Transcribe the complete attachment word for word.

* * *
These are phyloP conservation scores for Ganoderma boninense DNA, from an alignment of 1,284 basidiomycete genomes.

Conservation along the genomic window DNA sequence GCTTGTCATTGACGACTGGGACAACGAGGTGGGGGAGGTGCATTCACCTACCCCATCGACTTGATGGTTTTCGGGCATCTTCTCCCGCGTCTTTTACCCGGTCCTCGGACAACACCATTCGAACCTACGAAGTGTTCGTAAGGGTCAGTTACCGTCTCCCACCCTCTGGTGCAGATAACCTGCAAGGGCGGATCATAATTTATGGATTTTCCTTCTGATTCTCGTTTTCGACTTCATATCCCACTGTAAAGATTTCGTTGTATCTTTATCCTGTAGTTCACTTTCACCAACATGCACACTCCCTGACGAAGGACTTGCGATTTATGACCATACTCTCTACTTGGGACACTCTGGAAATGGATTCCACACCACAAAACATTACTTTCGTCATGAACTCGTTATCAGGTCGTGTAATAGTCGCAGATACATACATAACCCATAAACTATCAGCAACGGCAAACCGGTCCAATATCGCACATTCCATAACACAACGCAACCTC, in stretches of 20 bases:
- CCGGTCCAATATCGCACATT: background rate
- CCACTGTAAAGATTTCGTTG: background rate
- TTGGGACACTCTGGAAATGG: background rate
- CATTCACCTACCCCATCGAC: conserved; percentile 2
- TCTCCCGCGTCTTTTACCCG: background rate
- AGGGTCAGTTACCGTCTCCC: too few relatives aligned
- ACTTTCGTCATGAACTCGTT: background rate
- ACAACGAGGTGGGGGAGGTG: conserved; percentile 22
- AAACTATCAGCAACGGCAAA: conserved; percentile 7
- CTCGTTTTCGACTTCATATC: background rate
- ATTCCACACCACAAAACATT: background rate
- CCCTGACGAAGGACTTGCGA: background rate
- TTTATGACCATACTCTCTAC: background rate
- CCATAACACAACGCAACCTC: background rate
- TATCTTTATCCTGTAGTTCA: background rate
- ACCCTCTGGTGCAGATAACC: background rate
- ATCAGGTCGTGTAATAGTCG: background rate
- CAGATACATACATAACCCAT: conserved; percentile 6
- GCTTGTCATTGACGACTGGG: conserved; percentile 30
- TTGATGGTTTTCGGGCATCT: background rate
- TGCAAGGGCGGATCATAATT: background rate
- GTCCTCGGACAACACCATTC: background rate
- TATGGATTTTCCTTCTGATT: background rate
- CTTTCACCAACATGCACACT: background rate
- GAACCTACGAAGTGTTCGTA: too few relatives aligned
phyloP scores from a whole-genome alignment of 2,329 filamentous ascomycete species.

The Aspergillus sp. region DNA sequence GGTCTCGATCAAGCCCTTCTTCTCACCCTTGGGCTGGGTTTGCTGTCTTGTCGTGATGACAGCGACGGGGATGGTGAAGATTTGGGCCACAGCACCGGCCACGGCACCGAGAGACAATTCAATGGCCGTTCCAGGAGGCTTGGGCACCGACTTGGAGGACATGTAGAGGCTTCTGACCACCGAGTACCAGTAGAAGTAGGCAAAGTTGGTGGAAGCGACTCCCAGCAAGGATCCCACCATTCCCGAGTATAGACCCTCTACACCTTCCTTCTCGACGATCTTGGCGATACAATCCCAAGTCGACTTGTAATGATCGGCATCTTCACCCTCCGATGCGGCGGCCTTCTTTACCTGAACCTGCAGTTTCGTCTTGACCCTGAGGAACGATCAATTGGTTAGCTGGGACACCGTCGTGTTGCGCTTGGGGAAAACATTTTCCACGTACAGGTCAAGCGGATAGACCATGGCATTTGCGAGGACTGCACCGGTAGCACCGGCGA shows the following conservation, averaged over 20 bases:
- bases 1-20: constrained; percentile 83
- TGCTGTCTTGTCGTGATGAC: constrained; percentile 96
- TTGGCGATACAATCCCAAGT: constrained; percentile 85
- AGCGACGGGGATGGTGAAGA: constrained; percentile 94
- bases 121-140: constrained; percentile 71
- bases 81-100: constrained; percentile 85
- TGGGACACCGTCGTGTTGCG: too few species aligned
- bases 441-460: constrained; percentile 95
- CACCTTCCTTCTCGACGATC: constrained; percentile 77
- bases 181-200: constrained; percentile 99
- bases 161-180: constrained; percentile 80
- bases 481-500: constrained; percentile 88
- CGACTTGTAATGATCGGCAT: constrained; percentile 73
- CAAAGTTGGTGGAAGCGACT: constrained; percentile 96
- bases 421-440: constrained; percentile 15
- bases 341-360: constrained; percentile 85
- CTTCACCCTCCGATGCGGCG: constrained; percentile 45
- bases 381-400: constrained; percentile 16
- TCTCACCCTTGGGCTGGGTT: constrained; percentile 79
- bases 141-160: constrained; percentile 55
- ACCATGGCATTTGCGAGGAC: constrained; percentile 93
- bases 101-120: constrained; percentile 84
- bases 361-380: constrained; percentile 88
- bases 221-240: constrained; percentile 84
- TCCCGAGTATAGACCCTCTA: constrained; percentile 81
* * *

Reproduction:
These are phyloP conservation scores for Ganoderma boninense DNA, from an alignment of 1,284 basidiomycete genomes.

Conservation along the genomic window DNA sequence GCTTGTCATTGACGACTGGGACAACGAGGTGGGGGAGGTGCATTCACCTACCCCATCGACTTGATGGTTTTCGGGCATCTTCTCCCGCGTCTTTTACCCGGTCCTCGGACAACACCATTCGAACCTACGAAGTGTTCGTAAGGGTCAGTTACCGTCTCCCACCCTCTGGTGCAGATAACCTGCAAGGGCGGATCATAATTTATGGATTTTCCTTCTGATTCTCGTTTTCGACTTCATATCCCACTGTAAAGATTTCGTTGTATCTTTATCCTGTAGTTCACTTTCACCAACATGCACACTCCCTGACGAAGGACTTGCGATTTATGACCATACTCTCTACTTGGGACACTCTGGAAATGGATTCCACACCACAAAACATTACTTTCGTCATGAACTCGTTATCAGGTCGTGTAATAGTCGCAGATACATACATAACCCATAAACTATCAGCAACGGCAAACCGGTCCAATATCGCACATTCCATAACACAACGCAACCTC, in stretches of 20 bases:
- CCGGTCCAATATCGCACATT: background rate
- CCACTGTAAAGATTTCGTTG: background rate
- TTGGGACACTCTGGAAATGG: background rate
- CATTCACCTACCCCATCGAC: conserved; percentile 2
- TCTCCCGCGTCTTTTACCCG: background rate
- AGGGTCAGTTACCGTCTCCC: too few relatives aligned
- ACTTTCGTCATGAACTCGTT: background rate
- ACAACGAGGTGGGGGAGGTG: conserved; percentile 22
- AAACTATCAGCAACGGCAAA: conserved; percentile 7
- CTCGTTTTCGACTTCATATC: background rate
- ATTCCACACCACAAAACATT: background rate
- CCCTGACGAAGGACTTGCGA: background rate
- TTTATGACCATACTCTCTAC: background rate
- CCATAACACAACGCAACCTC: background rate
- TATCTTTATCCTGTAGTTCA: background rate
- ACCCTCTGGTGCAGATAACC: background rate
- ATCAGGTCGTGTAATAGTCG: background rate
- CAGATACATACATAACCCAT: conserved; percentile 6
- GCTTGTCATTGACGACTGGG: conserved; percentile 30
- TTGATGGTTTTCGGGCATCT: background rate
- TGCAAGGGCGGATCATAATT: background rate
- GTCCTCGGACAACACCATTC: background rate
- TATGGATTTTCCTTCTGATT: background rate
- CTTTCACCAACATGCACACT: background rate
- GAACCTACGAAGTGTTCGTA: too few relatives aligned
phyloP scores from a whole-genome alignment of 2,329 filamentous ascomycete species.

The Aspergillus sp. region DNA sequence GGTCTCGATCAAGCCCTTCTTCTCACCCTTGGGCTGGGTTTGCTGTCTTGTCGTGATGACAGCGACGGGGATGGTGAAGATTTGGGCCACAGCACCGGCCACGGCACCGAGAGACAATTCAATGGCCGTTCCAGGAGGCTTGGGCACCGACTTGGAGGACATGTAGAGGCTTCTGACCACCGAGTACCAGTAGAAGTAGGCAAAGTTGGTGGAAGCGACTCCCAGCAAGGATCCCACCATTCCCGAGTATAGACCCTCTACACCTTCCTTCTCGACGATCTTGGCGATACAATCCCAAGTCGACTTGTAATGATCGGCATCTTCACCCTCCGATGCGGCGGCCTTCTTTACCTGAACCTGCAGTTTCGTCTTGACCCTGAGGAACGATCAATTGGTTAGCTGGGACACCGTCGTGTTGCGCTTGGGGAAAACATTTTCCACGTACAGGTCAAGCGGATAGACCATGGCATTTGCGAGGACTGCACCGGTAGCACCGGCGA shows the following conservation, averaged over 20 bases:
- bases 1-20: constrained; percentile 83
- TGCTGTCTTGTCGTGATGAC: constrained; percentile 96
- TTGGCGATACAATCCCAAGT: constrained; percentile 85
- AGCGACGGGGATGGTGAAGA: constrained; percentile 94
- bases 121-140: constrained; percentile 71
- bases 81-100: constrained; percentile 85
- TGGGACACCGTCGTGTTGCG: too few species aligned
- bases 441-460: constrained; percentile 95
- CACCTTCCTTCTCGACGATC: constrained; percentile 77
- bases 181-200: constrained; percentile 99
- bases 161-180: constrained; percentile 80
- bases 481-500: constrained; percentile 88
- CGACTTGTAATGATCGGCAT: constrained; percentile 73
- CAAAGTTGGTGGAAGCGACT: constrained; percentile 96
- bases 421-440: constrained; percentile 15
- bases 341-360: constrained; percentile 85
- CTTCACCCTCCGATGCGGCG: constrained; percentile 45
- bases 381-400: constrained; percentile 16
- TCTCACCCTTGGGCTGGGTT: constrained; percentile 79
- bases 141-160: constrained; percentile 55
- ACCATGGCATTTGCGAGGAC: constrained; percentile 93
- bases 101-120: constrained; percentile 84
- bases 361-380: constrained; percentile 88
- bases 221-240: constrained; percentile 84
- TCCCGAGTATAGACCCTCTA: constrained; percentile 81